Multi-Academy Trusts: a vision for the future of schools 

multi-academy trust
By Tom Kershaw | 15th February 2023 | 6 min read

Since their introduction at the start of this century, academies have been championed by both main political parties and found themselves at the epicentre of educational change. 

But, more than a generation on, how can this increasing number of schools coordinate, grow, and consolidate their expertise? Multi-Academy Trusts (MATs) are playing a key part in this evolution, bringing clusters of them together under core leadership teams. 

This is not the first time academies have joined together, but the ambition is for this to be the gold standard. The Department for Education (DfE) hopes all state-run primary and secondary schools will become part of a MAT by 2030, thus completely phasing out more than 100 years of local authority control. 

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Academies – charity takes the lead in education 

Overseen by regional DfE directors (and, formerly, regional schools commissioners), academies have become responsible for more than half of state-funded children and young people’s education since their first appearance in the Learning and Skills Act 2000. They are funded directly by the DfE; this is in contrast with “maintained” schools, which are paid for and overseen by local authorities. 

Their proliferation is locked into procedures for improvement and regional growth. If a school is failing, it will be told to become an academy; if a local authority needs a new primary or secondary institution, then that must – with few exceptions – also be established as an academy. 

The UK Government believes this newer delivery of education is responsible for widespread school improvements. In one year, it says inspections found three-quarters of sponsored primary and secondary academies to be ‘Good’ or ‘Outstanding’, in contrast with about a tenth of their predecessor establishments. 

So, what is a Multi-Academy Trust? 

A Multi-Academy Trust is headed by a singular leadership structure which oversees several schools. In this structure, each location is not an individual legal entity but a series of sites that deliver an agreement between the trust that oversees it and the secretary of state for education. 

The advantages MATs bring include creating a formal framework to share knowledge, more opportunities for staff development and retention, the ability to share specialist staff, and the possibility of achieving economies of scale. 

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Multi-Academy Trust governance arrangements 

The trust model of governance is placed on sponsored academies (schools often considered to be “failing” by the UK Government), converter academies (those making the switch to academy status out of choice), and the more rarely used collaborative partnership (these being directly answerable to the secretary of state for education).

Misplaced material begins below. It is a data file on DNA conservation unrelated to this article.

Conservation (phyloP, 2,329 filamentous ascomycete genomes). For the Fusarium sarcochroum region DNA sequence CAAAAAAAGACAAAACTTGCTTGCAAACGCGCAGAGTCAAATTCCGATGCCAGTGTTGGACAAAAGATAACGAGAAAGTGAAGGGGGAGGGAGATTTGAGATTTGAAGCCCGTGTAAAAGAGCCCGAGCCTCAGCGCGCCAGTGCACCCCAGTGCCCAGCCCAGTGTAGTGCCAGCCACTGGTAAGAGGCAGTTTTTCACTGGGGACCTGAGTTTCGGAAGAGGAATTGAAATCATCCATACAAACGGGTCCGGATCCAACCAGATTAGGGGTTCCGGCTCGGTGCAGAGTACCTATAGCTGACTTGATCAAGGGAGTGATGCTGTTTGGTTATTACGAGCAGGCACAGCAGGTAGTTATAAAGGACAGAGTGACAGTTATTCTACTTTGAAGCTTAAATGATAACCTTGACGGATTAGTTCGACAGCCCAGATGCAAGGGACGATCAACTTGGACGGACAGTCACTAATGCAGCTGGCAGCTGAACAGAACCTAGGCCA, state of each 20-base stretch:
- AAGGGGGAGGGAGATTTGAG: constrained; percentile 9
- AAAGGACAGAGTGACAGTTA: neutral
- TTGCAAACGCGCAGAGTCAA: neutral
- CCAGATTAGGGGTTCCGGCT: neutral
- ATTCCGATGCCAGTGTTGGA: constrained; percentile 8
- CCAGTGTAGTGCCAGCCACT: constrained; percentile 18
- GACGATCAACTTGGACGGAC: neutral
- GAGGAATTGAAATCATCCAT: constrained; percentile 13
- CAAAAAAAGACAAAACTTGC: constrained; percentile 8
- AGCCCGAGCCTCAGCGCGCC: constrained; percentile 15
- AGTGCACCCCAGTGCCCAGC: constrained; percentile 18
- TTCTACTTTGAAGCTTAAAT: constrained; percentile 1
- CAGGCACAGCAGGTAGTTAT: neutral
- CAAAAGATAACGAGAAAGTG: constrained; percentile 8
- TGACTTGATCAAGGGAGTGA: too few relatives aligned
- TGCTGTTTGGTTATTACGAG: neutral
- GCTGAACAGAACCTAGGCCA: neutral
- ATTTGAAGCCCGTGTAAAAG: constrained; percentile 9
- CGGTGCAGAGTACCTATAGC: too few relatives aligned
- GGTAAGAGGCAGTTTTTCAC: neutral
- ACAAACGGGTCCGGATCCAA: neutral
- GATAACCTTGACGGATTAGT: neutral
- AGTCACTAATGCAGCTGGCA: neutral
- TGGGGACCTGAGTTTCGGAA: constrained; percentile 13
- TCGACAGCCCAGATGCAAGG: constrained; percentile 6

In short, all schools in a MAT have academy status, as opposed to being “maintained”. However, not all academies are currently in a MAT. The ambitions of the government mean this is likely to change in the next ten years. 

These trusts can act independently because of the funding agreements set out between themselves and the secretary of state. Intake is still overseen by the local authority, but councils have control over little else. 

At the top of these Multi-Academy Trusts are their members. The UK Government likens these to “shareholders of a company”. 

Next is the board of trustees. They oversee the day-to-day operations of schools, including areas such as spending, standards, and compliance with charity law. Some of these trustees are members of the MAT. 

What happened to school governors? 

One of the most well-known roles in a “maintained” school is the governor – a chance for local people to take on the task of jointly making major decisions about young people’s education. 

In a MAT, it is fair to say this has been absorbed by the role of the trustee. But also relevant to this are “local governing bodies”, voluntary groups which the National Governance Association prefers to call “academy committees”. If such a team is created, trustees decide its responsibilities. However, a role in this body is more akin to a scrutiny committee, overseeing how standards are being met and feeding this information to trustees. They don’t sign off on major decisions. 

Joining a MAT 

The government says it will advise a Multi-Academy Trust on when to grow and when to consolidate. As an indicator, it recently said it wants trusts to serve at least 7,500 pupils or a minimum of 10 schools. 

This scope means it’s more likely that unaffiliated schools will want to either join existing MATs or, if they are already a group, bring their trusts together. 

Joining a MAT is a serious commitment. One way to test out this relationship before committing is through a time-limited trust partnership. This has some but not all of the benefits of joining a MAT. This allows a school and trust to share best practice and see how well the two entities could work together in future. 

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